Tuesday, January 11, 2011

TWTW: OSG Is Glendale Tuesday

Let's be honest, for Auburn people this was the athletic equivalent of Woodstock or Mecca- there is no substitute for having 50,000 people inside and countless others outside in the desert southwest watching their team go all in one last time.

And Auburn faithful wanted to make sure they were around for every aspect of this alphabetical title game. The parking lots weren't supposed to open until four hours before kickoff. People arrived early enough to where the folks in Glendale opened the parking lots early.

Security was nothing short of a papal visit- and the city was still overwhelmed. People hit the gate entrances with such force that the scanners were in no condition to let everyone in with a scanned ticket. If seven people hit the door, maybe two got their tickets approved as legal.

For the second day in a row, the number one venue ran out of beer- and souvenir cups. I had to make a deal with my concessions guy to get two cups- one of the being the floor model.

And for everyone that thought the game was going to be one of those PS3-Arena Football games, the HQ thought differently. Darron Thomas and Cameron Newton were both shaky- evidence the short-armed TD pass attempt on 4th down that really would have out the game out of reach for Auburn and the two early picks for Thomas. Gameplans for Gus Malzahn were dialed back considerably.

There was clock manipulation and maximization- something that, I don't think Oregon may even have in its play book. And in a game of this magnitude, if you don't have that to fall back on in a tight game where you need to be something other than a gambler, it might come back on you.

There were too many instances of Auburn receivers on Oregon linebackers, and on the Emory Blake TD pass, it came back on Chip Kelly. The game plan for the Tigers/War Eagles/Plainsmen was simple- somewhat. Stop LaMichael James ((88 total yards on two dozen or so plays)) and force the rest of the roster to beat you. Jeff Maehl almost did that single-handedly with 9 catches and 133 yards.

And the simplicity of the Oregon offense is its brilliance that moves them from one side of the field to the red zone of the other quickly. The only evidence of that you need are the Maehl and Tuinei catches that kept drives going when they were pinned deep in their own territory. But the idea of a zone read and react-find the gap passing game slows down inside the 20. There isn't a whole lot of real estate to play with, and you noticed that the running plays were very rarely between the tackles. If Auburn was able to string the play out to the boundary, it was over.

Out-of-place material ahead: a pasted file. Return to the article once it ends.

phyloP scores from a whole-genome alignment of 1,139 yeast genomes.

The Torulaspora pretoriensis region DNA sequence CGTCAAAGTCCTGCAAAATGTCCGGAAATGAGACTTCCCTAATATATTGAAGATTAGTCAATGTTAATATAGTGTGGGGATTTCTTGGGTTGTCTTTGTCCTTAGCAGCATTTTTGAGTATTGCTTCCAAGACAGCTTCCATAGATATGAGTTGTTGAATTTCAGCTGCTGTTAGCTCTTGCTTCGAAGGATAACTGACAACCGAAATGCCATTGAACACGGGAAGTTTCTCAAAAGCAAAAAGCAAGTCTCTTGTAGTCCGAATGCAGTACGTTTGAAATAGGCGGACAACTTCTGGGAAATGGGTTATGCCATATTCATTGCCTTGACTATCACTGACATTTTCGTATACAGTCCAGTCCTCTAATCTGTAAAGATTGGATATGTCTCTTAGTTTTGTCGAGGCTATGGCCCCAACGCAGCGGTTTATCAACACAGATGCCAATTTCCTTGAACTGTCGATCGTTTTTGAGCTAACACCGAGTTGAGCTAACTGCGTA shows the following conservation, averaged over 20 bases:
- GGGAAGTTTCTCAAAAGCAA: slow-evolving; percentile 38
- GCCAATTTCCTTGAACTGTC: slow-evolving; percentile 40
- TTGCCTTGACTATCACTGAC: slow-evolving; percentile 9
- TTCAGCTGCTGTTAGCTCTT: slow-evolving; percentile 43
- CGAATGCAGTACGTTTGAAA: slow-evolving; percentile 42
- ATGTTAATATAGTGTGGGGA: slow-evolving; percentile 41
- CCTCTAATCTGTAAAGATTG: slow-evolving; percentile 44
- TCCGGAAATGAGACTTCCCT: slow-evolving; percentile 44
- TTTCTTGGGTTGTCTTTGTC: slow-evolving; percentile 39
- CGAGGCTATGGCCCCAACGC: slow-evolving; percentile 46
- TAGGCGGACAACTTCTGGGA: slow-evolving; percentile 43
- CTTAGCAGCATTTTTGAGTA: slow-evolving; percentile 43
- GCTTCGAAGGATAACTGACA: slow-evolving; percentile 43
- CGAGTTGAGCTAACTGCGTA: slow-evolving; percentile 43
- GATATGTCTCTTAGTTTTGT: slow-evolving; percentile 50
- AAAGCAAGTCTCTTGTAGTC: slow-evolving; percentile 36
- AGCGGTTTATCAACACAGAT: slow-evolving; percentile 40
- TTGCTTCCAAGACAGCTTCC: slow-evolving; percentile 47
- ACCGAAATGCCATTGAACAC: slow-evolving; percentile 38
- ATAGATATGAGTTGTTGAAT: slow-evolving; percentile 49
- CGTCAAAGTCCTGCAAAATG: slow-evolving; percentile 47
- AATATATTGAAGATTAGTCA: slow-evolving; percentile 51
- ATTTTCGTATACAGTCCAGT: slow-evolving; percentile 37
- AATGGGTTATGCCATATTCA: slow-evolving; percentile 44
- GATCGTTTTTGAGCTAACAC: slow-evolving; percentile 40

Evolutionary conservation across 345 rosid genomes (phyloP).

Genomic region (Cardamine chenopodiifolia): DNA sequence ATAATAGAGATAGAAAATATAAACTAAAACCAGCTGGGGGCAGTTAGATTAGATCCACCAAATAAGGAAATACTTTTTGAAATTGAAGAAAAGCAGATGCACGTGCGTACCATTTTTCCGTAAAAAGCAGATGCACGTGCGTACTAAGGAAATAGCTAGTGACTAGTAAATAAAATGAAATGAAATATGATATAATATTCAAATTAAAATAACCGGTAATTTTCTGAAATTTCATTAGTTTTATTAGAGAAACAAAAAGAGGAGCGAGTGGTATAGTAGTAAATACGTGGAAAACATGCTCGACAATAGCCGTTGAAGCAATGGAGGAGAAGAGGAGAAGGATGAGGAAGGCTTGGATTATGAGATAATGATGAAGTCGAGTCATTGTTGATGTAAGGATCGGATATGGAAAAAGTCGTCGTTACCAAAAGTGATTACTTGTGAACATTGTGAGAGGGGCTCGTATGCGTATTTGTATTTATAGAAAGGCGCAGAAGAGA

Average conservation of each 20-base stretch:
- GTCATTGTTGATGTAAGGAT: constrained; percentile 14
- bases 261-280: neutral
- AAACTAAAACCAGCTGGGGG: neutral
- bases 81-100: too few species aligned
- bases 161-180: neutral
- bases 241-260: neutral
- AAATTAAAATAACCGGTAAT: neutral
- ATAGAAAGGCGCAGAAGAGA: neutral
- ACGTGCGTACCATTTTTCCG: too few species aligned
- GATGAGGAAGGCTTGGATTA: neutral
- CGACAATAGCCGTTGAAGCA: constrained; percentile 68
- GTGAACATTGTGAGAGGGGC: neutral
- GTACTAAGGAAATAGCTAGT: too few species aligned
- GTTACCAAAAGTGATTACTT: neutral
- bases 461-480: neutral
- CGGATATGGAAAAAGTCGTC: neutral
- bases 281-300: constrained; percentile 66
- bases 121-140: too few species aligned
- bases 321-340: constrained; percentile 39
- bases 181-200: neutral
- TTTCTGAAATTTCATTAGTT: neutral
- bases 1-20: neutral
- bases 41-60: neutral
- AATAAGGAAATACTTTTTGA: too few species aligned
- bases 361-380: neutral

And it was over, a lot... Oregon could get there, as Thomas' 363 yards through the air will attest, but they couldn't close the deal. There was one of those classic goal-line stands that you remember over time, and the long thought of notion that the larger, more experienced offensive line would create holes- and it did for Michael Dyer when the team really needed it on the last drive.

And for the coaching staff to have the presence of mind to remind the freshman that no whistle had blown and that they play wasn't over says volumes as to their in-game awareness in a tight ballgame- very late in a very tight ballgame.

Leave it to an unsung hero- something OSG has made a point to remind people of this entire time, and that there would be no marquee name with the finishing blow- and a kicker of all things to wrap up the first title since 1957 for this school. And, while it's true the win was for the teams in the '80s and '90s and 2000's that were close, leapfrogged, and/or probated, the win crosses more generations than that.

There was an elderly gentleman who was two rows in front of me and TBH in the endzone ((and, yes, we'll get to her in a minute)). He was turned around looking at the jumbotron behind us for the entire game. It was found out that he is legally blind and can, kind of, make out images on a screen. He just asked that we tell him what's going on every once in a while.

The win is for people like that who have long-suffered and can now see an end result. It's for TBH's parents, long-suffering alums of the school who catch it from the Crimson-clad obnoxious ones 13 months out of the year in their home state.

It's for everyone who made the pilgrimage and swore that they weren't going to cry if Auburn won- and did anyway like it was the end of one of those Lifetime movies.

Like TBH... and for her, it was...
Merry Christmas every one... and here's to hoping your pilgrimage home doesn't take as long as it did for you to get there...

You couldn't have pried the tickets for this game out of her hands. While you could place a value on the rectangles that gave her the chance to sit in the endzone, there is no way in hell that you could place a value on the experience tied to the entire weekend...

**ED NOTE** For those who didn't see the game, here is a really good capsule of the game from our friends at the 4-letter (ESPN):

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